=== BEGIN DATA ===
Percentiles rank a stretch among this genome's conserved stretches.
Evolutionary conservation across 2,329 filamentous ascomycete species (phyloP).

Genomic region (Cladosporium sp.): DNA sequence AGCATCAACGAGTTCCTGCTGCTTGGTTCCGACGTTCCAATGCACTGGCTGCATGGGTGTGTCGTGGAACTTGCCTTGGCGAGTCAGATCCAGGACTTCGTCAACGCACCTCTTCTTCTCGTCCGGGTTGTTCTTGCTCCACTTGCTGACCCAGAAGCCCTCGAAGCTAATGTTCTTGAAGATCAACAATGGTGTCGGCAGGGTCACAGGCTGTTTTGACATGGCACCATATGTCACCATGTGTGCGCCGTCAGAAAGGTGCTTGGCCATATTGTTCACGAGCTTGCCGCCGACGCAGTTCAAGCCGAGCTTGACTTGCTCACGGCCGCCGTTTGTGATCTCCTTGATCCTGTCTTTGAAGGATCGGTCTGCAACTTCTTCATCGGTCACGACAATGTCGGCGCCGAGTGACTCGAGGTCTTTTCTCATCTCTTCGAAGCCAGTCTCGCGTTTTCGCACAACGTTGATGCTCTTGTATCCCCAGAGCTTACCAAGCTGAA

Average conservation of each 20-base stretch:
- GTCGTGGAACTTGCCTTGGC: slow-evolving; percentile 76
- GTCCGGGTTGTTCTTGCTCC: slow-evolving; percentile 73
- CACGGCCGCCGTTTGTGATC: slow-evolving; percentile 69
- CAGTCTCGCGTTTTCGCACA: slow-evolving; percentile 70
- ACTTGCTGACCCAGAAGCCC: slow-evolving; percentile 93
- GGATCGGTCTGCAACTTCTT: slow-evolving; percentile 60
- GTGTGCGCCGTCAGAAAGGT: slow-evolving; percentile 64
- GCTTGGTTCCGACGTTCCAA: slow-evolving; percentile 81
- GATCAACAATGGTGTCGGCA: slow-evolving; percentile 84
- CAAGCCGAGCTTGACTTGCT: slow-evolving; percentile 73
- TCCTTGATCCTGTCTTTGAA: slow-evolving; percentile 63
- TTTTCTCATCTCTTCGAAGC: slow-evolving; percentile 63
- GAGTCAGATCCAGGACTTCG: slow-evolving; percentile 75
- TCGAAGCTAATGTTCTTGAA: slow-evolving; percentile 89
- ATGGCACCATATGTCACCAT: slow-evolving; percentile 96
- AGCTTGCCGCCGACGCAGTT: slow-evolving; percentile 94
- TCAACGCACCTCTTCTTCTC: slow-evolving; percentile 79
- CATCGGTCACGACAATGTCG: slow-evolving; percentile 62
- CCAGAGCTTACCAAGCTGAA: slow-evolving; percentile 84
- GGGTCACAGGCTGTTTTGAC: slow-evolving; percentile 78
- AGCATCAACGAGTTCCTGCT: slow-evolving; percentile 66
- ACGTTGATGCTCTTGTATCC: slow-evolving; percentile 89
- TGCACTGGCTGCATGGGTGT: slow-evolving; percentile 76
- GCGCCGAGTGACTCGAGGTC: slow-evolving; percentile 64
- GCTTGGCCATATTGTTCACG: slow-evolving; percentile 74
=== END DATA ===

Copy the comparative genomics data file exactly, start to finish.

Percentiles rank a stretch among this genome's conserved stretches.
Evolutionary conservation across 2,329 filamentous ascomycete species (phyloP).

Genomic region (Cladosporium sp.): DNA sequence AGCATCAACGAGTTCCTGCTGCTTGGTTCCGACGTTCCAATGCACTGGCTGCATGGGTGTGTCGTGGAACTTGCCTTGGCGAGTCAGATCCAGGACTTCGTCAACGCACCTCTTCTTCTCGTCCGGGTTGTTCTTGCTCCACTTGCTGACCCAGAAGCCCTCGAAGCTAATGTTCTTGAAGATCAACAATGGTGTCGGCAGGGTCACAGGCTGTTTTGACATGGCACCATATGTCACCATGTGTGCGCCGTCAGAAAGGTGCTTGGCCATATTGTTCACGAGCTTGCCGCCGACGCAGTTCAAGCCGAGCTTGACTTGCTCACGGCCGCCGTTTGTGATCTCCTTGATCCTGTCTTTGAAGGATCGGTCTGCAACTTCTTCATCGGTCACGACAATGTCGGCGCCGAGTGACTCGAGGTCTTTTCTCATCTCTTCGAAGCCAGTCTCGCGTTTTCGCACAACGTTGATGCTCTTGTATCCCCAGAGCTTACCAAGCTGAA

Average conservation of each 20-base stretch:
- GTCGTGGAACTTGCCTTGGC: slow-evolving; percentile 76
- GTCCGGGTTGTTCTTGCTCC: slow-evolving; percentile 73
- CACGGCCGCCGTTTGTGATC: slow-evolving; percentile 69
- CAGTCTCGCGTTTTCGCACA: slow-evolving; percentile 70
- ACTTGCTGACCCAGAAGCCC: slow-evolving; percentile 93
- GGATCGGTCTGCAACTTCTT: slow-evolving; percentile 60
- GTGTGCGCCGTCAGAAAGGT: slow-evolving; percentile 64
- GCTTGGTTCCGACGTTCCAA: slow-evolving; percentile 81
- GATCAACAATGGTGTCGGCA: slow-evolving; percentile 84
- CAAGCCGAGCTTGACTTGCT: slow-evolving; percentile 73
- TCCTTGATCCTGTCTTTGAA: slow-evolving; percentile 63
- TTTTCTCATCTCTTCGAAGC: slow-evolving; percentile 63
- GAGTCAGATCCAGGACTTCG: slow-evolving; percentile 75
- TCGAAGCTAATGTTCTTGAA: slow-evolving; percentile 89
- ATGGCACCATATGTCACCAT: slow-evolving; percentile 96
- AGCTTGCCGCCGACGCAGTT: slow-evolving; percentile 94
- TCAACGCACCTCTTCTTCTC: slow-evolving; percentile 79
- CATCGGTCACGACAATGTCG: slow-evolving; percentile 62
- CCAGAGCTTACCAAGCTGAA: slow-evolving; percentile 84
- GGGTCACAGGCTGTTTTGAC: slow-evolving; percentile 78
- AGCATCAACGAGTTCCTGCT: slow-evolving; percentile 66
- ACGTTGATGCTCTTGTATCC: slow-evolving; percentile 89
- TGCACTGGCTGCATGGGTGT: slow-evolving; percentile 76
- GCGCCGAGTGACTCGAGGTC: slow-evolving; percentile 64
- GCTTGGCCATATTGTTCACG: slow-evolving; percentile 74